“Artist” Renders Oscars Speechless: The 84th Annual Academy Awards

Jackie Jerkins, Literary Editor

Silence is golden—that’s the rule. The 84th Academy Awards, occurring at 8:30pm EST on February 26th, 2012, saw the splendid 2011 feature film The Artist sweep the awards, proving all that glitters is not gold but the Golden Age. The Artist, an entirely black-and-white film, and really completely silent except for two spoken words, is the first largely silent film to win the award for Best Picture in 83 years—Wings, released in 1927 and starring Clara Bow, Buddy Rogers, and a very young Gary Cooper, was the first film to ever win an Academy Award and simultaneously the last silent film to win one.

In total, The Artist picked up five Oscars at the ceremony: Best Picture (the most coveted of the Academy Awards), Best Actor (to French cherub Jean Dujardin), Best Director (to Michel Hazanavicius), Best Costume Design, and Best Score (to composer Ludovic Bource).

I must admit I swelled with pride as I watched the silent film make off with many of what are considered the most prestigious awards in all of cinema. Having seen The Artist and having experienced firsthand the brilliance, artistry, and enchantment, I wildly applauded before my television screen. A great, great lover of silent films, I consider The Artist to be one of the finest celebrations of the art of film I’ve ever seen.

The rest of the Awards (at least, the ones that I paid attention to) went as follows: Best Actress to Meryl Streep (The Iron Lady), Best Supporting Actress to Octavia Spencer (The Help), Best Supporting Actor to Christopher Plummer (Beginners), Best Cinematography to Hugo, Best Art Direction to Hugo, Best Visual Effects to Hugo, and Best Original Screenplay to Woody Allen for Midnight in Paris.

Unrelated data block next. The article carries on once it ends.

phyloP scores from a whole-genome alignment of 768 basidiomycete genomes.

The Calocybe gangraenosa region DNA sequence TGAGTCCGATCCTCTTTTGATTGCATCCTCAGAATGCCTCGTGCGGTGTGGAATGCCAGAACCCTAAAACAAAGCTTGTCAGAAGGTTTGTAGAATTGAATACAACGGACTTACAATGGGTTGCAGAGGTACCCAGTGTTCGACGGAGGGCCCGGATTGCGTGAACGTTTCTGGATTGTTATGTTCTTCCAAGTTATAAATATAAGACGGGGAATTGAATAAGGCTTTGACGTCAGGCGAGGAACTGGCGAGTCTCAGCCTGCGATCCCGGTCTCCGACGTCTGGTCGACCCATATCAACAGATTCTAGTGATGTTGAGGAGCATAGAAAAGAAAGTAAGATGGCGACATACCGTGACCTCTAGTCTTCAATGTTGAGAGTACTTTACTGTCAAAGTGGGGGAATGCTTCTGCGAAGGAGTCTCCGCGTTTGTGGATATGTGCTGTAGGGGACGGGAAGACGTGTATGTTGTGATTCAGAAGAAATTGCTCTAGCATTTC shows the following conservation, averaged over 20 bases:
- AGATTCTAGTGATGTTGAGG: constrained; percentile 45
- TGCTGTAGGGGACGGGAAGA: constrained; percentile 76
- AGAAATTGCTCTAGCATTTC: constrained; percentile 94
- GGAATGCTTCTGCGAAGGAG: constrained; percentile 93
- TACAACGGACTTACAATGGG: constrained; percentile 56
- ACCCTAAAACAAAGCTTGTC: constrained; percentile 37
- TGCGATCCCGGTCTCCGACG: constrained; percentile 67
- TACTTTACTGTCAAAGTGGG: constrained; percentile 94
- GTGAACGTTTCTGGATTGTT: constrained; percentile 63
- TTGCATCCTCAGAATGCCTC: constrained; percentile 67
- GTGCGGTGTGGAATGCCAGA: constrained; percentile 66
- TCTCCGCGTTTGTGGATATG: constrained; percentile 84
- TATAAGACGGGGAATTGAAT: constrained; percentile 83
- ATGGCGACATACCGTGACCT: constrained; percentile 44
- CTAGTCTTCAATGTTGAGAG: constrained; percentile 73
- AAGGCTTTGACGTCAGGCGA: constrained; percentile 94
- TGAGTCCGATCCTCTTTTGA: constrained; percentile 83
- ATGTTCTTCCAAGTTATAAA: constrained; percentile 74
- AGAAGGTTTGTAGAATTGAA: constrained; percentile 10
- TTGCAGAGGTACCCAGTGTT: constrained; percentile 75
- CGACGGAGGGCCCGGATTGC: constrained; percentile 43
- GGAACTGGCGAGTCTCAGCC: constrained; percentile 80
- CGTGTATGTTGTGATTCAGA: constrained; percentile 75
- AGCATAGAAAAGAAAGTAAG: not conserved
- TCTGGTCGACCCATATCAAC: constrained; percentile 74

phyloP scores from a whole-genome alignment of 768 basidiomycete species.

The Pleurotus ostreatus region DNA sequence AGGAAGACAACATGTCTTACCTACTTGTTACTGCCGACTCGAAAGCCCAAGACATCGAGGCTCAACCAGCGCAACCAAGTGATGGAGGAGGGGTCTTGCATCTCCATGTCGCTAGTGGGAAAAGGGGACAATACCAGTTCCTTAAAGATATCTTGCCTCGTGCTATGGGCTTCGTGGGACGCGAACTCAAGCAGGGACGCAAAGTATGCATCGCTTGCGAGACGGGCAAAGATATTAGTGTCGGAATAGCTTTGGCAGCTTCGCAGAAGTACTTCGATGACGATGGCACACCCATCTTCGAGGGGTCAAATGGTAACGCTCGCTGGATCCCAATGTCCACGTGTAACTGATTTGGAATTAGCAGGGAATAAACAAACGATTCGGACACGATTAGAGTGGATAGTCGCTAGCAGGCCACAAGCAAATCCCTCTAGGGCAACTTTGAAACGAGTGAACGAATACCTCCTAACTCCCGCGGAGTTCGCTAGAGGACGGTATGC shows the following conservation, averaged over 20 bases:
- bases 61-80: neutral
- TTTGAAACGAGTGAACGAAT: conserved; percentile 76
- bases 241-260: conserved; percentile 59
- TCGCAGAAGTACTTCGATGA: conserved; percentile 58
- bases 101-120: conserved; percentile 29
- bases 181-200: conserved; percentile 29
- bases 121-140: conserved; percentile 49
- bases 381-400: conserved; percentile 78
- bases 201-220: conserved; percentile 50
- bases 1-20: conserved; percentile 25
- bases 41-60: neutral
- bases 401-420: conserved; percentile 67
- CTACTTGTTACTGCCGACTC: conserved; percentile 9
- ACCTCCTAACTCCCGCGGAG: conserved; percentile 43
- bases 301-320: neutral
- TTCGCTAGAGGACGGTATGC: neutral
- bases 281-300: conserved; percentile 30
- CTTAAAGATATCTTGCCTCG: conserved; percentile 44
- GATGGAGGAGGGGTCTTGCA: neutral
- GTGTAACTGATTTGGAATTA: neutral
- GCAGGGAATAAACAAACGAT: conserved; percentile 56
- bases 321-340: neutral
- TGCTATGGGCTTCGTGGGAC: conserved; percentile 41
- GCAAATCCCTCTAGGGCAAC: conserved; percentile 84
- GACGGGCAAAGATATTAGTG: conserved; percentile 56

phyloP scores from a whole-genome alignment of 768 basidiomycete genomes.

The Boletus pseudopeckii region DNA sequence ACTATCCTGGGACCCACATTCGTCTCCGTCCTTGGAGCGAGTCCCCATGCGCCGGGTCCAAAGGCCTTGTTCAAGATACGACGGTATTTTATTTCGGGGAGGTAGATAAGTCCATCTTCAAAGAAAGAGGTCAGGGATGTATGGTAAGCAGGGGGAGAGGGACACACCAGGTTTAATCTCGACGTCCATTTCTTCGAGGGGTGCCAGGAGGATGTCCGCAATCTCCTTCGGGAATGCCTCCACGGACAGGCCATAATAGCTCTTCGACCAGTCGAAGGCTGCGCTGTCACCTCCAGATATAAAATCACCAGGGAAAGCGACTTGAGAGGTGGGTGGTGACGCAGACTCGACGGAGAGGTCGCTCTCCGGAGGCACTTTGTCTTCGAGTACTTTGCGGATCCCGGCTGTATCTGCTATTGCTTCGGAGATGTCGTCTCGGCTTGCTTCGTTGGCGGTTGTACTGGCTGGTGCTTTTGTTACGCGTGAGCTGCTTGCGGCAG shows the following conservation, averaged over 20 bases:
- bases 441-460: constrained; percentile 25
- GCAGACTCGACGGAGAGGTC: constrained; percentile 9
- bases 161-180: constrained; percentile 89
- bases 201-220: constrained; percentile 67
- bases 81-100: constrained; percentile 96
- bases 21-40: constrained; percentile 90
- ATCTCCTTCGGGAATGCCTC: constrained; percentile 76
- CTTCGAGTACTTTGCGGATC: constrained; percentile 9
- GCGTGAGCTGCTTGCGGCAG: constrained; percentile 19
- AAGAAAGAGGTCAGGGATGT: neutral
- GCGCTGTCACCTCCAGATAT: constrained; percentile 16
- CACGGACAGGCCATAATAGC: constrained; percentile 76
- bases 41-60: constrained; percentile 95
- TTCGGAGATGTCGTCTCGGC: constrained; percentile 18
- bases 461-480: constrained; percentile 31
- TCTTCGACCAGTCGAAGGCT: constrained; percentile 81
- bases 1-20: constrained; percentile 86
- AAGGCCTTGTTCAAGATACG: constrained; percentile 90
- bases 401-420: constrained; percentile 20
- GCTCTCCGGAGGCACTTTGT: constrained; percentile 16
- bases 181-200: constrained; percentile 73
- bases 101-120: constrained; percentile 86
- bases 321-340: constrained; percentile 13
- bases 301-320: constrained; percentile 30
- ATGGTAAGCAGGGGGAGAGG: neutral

Keeping notorious tradition, Woody Allen did not make an appearance at the Awards. It brings reminders of my personal favorite actress, Katharine Hepburn, who, incidentally, maintains the most Oscars of any Actor or Actress in a Leading Role in history—four—and, as was her way, had a habit of not showing up to accept them.

Regardless of the absentees, past or present, the Artist cast and crew were all accounted for, many eight-and-a-half pounds heavier (the Oscar statuette weighs 8.5 pounds). Alas, trouble in paradise: in the halls of the Film Buff Manor, there is gripe that perhaps The Artist won on the ticket of exploited nostalgia and novelty rather than on standard and depth. The isolation of beefy contenders Hugo, The Tree of Life, and Tinker Tailor Soldier Spy presents a problem for many, as their losses mean an undeserved gain for France.

I can see the point of view, and I also share and understand it. The Artist capitalized on the incredibly powerful (and really quite manic) human sensation of reminiscence, legacy, and classicism of yore. It rushes us back to the days of Doug Fairbanks (whom Best Actor winner Dujardin, in between his very adorable Fwensch stammering, named as his inspiration in his acceptance speech), Rudy Valentino, John Barrymore, Lillian Gish, Buster Keaton, and Charlie Chaplin. Such were days when film was the biggest and greatest thing on Earth; it was indestructible.